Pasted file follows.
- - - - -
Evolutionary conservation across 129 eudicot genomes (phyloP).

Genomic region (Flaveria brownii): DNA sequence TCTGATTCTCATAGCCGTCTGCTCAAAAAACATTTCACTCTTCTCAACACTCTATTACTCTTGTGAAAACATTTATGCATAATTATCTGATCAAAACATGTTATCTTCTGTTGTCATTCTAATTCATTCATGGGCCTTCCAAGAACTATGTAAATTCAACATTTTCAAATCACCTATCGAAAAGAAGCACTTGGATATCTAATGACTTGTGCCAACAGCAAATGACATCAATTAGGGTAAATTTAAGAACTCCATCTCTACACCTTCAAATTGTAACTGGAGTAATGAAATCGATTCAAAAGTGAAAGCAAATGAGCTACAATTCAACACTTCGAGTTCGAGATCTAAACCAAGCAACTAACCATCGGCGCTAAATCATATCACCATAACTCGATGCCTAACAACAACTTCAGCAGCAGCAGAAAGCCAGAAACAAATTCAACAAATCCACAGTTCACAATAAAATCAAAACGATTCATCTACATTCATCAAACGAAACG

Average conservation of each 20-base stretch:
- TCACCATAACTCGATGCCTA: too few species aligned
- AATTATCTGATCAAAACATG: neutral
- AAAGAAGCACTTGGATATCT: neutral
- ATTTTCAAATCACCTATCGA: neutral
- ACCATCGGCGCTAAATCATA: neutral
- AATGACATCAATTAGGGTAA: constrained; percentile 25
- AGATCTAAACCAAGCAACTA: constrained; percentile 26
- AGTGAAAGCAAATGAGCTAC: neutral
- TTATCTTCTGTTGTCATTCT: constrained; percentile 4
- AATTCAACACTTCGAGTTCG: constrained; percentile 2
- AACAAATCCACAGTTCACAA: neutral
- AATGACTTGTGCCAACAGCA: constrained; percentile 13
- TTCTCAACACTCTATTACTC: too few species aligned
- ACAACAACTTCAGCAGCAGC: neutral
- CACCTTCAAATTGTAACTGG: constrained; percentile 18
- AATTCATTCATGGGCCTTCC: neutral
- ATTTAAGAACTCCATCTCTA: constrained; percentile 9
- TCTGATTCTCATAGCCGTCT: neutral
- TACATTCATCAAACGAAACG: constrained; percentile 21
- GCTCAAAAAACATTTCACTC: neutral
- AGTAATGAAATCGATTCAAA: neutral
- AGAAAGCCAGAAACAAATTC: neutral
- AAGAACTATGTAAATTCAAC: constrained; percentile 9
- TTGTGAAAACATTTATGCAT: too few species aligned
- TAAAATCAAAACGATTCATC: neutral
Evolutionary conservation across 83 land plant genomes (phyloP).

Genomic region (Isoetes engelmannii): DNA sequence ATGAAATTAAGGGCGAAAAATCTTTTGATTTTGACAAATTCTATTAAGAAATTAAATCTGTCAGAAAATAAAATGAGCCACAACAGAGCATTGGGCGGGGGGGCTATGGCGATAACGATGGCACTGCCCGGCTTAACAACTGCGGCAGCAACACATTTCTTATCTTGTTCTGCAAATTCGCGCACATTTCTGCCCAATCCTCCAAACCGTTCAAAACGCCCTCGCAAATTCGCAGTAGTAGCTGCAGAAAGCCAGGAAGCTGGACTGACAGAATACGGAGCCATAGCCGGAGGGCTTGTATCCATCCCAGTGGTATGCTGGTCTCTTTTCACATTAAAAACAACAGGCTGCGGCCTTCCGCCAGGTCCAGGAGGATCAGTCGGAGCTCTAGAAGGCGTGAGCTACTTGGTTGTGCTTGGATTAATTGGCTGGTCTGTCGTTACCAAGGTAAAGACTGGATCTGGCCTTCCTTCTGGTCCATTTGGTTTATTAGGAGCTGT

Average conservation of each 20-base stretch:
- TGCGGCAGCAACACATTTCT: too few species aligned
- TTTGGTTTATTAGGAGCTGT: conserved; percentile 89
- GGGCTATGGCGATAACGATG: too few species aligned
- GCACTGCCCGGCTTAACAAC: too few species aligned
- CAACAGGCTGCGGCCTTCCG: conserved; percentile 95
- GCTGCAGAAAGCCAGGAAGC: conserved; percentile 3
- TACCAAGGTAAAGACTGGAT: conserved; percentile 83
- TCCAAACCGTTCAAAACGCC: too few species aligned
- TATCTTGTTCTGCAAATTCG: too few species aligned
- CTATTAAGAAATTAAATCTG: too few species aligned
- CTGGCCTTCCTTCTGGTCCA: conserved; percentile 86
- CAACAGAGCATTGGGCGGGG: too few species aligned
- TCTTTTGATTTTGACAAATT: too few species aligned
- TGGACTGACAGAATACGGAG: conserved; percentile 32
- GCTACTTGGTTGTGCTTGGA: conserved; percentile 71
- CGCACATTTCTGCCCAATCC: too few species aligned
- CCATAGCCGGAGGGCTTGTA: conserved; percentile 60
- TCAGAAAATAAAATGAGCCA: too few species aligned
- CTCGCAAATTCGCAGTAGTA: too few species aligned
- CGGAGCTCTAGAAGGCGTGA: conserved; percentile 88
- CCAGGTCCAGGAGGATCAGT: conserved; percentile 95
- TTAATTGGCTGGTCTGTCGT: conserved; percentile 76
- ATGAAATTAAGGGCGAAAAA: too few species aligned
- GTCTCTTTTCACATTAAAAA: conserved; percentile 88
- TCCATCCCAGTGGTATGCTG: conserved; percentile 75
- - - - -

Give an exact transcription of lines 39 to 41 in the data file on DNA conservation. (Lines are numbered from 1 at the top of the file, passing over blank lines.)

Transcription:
- TCCAAACCGTTCAAAACGCC: too few species aligned
- TATCTTGTTCTGCAAATTCG: too few species aligned
- CTATTAAGAAATTAAATCTG: too few species aligned